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Post Match: Toronto FC at Vancouver Whitecaps

Football’s coming home

MLS: Toronto FC at Vancouver Whitecaps FC Anne-Marie Sorvin-USA TODAY Sports

After a long and torturous six months, soccer has finally returned to BC Place for the first time since the break. The biggest difference between now and the match on February 29th is the notable lack of fans. Tonight was the last chance for a slowly sinking Vancouver team to pick themselves back and possibly rescue their faint hopes of reaching Canadian glory through the Voyageur’s Cup. Did they manage to do so? Let’s go over how they did.

Marc Dos Santos lined up his side like this:

Another tinkered formation from the ‘Caps’ coach this time brought Theo Bair and Erik Godoy through the revolving door of players while also deploying Milinkovic in a number 10 role. (A position far from his preferred, and in which he has not shown the spark that he has while on the wing.)

As is par for the course with the ‘Caps, they began the first ten minutes with around thirty percent possession while allowing Toronto to take shots on them. Hasal showed his class in multiple saves and interceptions, but that is expected from the Whitecaps’ one major positive this season.

A play around the quarter hour mark saw Ali Adnan do what he does best and whip a cross to a well positioned Cavallini for his first goal of the season. Vancouver’s number nine looked comfortable with proper service and demonstrated the class that allowed him to prosper on the national team and in Mexico.

This break in the natural order seemed to shake Toronto and they scrambled to try to regain the control which they exert on teams throughout the season. Not even ten minutes later, Toronto equalized through Osorio and and the Whitecaps crashed back down to Earth, but with newfound hope now that they had scored in their first match since their tie against Chicago.

Two corners proved fruitless for Vancouver, while an Ali Adnan free kick sailed over the bar. Toronto was much more methodical in their attack and managed to take advantage of Whitecaps turnovers.

A Pablo Piatti rocket near the half almost spelled doom for Vancouver but Thomas Hasal stretched his hand to stop it in what has become a routine job for him.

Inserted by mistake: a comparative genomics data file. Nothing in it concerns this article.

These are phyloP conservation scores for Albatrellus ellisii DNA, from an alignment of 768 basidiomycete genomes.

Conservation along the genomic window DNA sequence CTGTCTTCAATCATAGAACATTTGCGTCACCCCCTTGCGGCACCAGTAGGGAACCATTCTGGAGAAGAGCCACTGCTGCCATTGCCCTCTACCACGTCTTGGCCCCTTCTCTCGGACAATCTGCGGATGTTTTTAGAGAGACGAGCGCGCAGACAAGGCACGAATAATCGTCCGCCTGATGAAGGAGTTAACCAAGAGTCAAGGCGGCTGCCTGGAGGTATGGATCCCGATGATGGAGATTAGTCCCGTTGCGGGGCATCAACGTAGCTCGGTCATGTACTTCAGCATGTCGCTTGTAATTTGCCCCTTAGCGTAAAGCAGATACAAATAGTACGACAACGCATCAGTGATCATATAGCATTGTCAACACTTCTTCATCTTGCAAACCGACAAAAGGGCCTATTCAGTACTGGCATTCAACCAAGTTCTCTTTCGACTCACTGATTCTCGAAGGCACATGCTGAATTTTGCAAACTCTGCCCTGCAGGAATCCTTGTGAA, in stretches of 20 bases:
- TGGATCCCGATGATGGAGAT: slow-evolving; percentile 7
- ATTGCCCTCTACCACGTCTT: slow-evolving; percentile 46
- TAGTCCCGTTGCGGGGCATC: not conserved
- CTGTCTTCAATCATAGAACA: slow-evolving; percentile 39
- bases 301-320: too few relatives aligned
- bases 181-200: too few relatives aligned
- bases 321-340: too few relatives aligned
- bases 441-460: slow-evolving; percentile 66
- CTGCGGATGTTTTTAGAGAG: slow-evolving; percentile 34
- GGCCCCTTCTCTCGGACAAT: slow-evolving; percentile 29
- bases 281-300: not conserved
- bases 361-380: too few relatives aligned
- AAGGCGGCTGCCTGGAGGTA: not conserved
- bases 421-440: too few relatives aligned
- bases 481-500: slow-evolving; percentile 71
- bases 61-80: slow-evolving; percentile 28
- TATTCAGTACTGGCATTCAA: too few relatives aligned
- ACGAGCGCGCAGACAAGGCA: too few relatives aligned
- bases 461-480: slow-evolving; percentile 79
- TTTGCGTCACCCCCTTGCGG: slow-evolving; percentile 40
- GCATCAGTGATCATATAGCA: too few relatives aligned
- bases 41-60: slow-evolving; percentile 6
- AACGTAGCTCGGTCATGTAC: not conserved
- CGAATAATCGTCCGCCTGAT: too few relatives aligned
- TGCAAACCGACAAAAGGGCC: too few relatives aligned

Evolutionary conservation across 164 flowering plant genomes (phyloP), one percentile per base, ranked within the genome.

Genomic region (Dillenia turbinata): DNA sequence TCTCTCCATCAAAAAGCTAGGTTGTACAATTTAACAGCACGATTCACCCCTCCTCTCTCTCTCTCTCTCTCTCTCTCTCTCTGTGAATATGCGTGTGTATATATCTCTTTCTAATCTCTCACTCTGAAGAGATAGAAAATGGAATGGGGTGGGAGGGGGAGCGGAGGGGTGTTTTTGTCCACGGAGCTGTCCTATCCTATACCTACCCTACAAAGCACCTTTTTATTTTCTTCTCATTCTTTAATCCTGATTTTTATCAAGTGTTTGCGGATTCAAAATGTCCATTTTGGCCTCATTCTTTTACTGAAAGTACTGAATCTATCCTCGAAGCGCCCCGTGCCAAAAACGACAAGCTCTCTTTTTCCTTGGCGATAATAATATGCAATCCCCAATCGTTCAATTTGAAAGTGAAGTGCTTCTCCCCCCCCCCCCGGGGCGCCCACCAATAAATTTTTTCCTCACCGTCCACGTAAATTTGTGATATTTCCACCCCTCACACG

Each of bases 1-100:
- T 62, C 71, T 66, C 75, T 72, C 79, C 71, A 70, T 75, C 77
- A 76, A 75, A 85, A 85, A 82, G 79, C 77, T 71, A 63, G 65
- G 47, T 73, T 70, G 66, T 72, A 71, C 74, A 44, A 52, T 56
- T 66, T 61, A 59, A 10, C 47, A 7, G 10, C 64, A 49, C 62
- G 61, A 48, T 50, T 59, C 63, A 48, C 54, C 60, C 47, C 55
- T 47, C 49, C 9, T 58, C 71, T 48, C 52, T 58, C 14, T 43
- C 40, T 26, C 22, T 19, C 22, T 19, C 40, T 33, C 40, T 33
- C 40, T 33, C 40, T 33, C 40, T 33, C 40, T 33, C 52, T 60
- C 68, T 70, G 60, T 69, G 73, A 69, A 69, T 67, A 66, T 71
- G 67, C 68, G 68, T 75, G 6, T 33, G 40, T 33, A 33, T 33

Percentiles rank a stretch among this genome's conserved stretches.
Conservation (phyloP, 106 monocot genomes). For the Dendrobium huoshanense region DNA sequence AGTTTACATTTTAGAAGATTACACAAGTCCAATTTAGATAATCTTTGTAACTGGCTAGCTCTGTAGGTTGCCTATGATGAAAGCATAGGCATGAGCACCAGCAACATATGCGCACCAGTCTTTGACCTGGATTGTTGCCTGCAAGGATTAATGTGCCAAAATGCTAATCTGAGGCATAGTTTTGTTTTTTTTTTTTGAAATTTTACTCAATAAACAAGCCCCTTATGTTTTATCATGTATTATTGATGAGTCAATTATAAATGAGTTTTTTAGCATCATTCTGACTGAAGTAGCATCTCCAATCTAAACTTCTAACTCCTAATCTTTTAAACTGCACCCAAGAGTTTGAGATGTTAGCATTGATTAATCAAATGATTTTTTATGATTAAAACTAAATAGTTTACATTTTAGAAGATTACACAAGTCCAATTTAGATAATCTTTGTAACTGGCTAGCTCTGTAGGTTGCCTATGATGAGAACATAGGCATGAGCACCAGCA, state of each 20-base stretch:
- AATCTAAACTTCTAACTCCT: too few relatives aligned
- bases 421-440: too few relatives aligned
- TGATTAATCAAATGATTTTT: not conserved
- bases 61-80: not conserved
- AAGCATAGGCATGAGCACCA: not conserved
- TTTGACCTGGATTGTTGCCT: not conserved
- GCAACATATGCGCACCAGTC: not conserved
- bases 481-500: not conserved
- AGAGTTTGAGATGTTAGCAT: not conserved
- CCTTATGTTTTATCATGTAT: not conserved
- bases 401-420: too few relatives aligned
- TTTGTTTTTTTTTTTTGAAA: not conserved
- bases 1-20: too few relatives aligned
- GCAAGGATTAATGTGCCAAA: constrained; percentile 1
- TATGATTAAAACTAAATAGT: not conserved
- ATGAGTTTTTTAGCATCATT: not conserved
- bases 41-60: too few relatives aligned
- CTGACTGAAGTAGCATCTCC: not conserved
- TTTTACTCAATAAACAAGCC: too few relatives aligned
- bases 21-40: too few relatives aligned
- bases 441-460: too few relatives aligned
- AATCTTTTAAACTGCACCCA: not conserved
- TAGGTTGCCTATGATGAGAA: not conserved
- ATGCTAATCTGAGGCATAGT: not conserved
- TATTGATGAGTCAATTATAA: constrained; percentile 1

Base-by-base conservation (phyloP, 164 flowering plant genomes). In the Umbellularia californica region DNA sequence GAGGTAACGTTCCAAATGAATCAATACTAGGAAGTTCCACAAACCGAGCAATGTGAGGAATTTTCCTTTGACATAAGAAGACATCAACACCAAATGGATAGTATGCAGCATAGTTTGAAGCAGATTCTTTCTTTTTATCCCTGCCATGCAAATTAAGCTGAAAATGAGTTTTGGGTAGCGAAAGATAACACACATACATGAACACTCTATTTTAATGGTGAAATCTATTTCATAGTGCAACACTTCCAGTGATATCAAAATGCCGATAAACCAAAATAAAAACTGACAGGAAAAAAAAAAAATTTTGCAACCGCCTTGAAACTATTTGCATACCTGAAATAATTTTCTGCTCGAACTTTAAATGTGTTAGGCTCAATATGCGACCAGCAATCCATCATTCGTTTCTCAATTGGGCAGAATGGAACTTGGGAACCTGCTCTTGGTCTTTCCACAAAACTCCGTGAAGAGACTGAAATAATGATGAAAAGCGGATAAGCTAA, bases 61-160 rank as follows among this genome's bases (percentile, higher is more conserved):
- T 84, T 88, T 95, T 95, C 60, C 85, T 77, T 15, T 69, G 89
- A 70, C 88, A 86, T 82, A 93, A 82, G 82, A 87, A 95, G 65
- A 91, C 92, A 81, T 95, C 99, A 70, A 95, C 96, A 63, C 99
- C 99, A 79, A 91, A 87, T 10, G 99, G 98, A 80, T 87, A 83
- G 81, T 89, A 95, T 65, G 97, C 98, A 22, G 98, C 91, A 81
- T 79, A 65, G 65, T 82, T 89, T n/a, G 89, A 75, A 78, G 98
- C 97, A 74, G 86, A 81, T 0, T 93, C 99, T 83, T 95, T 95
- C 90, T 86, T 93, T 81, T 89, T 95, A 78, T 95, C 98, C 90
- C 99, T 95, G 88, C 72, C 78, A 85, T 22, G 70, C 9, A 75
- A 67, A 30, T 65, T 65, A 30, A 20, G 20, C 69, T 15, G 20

The first half overall showed promise as the team looked a lot more in sync and way more organized than they looked in most of their games this season.

The positivity of their play carried through to the beginning of the second and a free kick was awarded to which Adnan and Milinkovic stepped up to. Much like the first, the kick did not hit the net, rather it rebounded to an open Michael Baldisimo who seems to be fulfilling his promise that he’s shown by smashing a contender for Whitecaps’ Goal of the Year to put the Whitecaps back ahead.

Alejandro Pozuelo looked to even up the score and was denied by Hasal for his 5th save of the night, many of which looked highlight-reel worthy.

Pozuelo did eventually sour the mood of the Whitecaps party by putting a header in to even the score.

Another free kick showed that the Whitecaps had been practicing their setpieces in practice, as Nerwinski, who subbed in for a gassed Godoy, scored his 2nd goal of the season much to the joy of the home team.

Toronto looked messy in the game and caused a scare when a collision during an attack caused Hasal to stay down for what seemed like an extended amount of time, leaving many to wonder whether the Whitecaps would have to find another replacement for their replacement keeper. Luckily, this was not to be the case as Hasal picked himself up and was able to continue.

Toronto’s onslaught in the last ten minutes were not enough to cause the more defensively sound ‘Caps’ to flounder and the Whitecaps were able to get their first home victory of the season.

Overall, this game was a welcome change after a run of three torrid and uninspired games, and it seemed like the floodgates opened up for Vancouver after a barren spell of no goals in four games. The team that stepped out on the pitch today is miles ahead in confidence and drive than the one seen in the eastern half of Canada and shows the grit that this team needs to succeed. The team’s play still leaves a lot to be desired, but the fact that the team seems to be addressing their problems, along with the insurgence of young homegrown talent could be setting the stage for the Whitecaps to be finishing the season far from where many thought they would finish.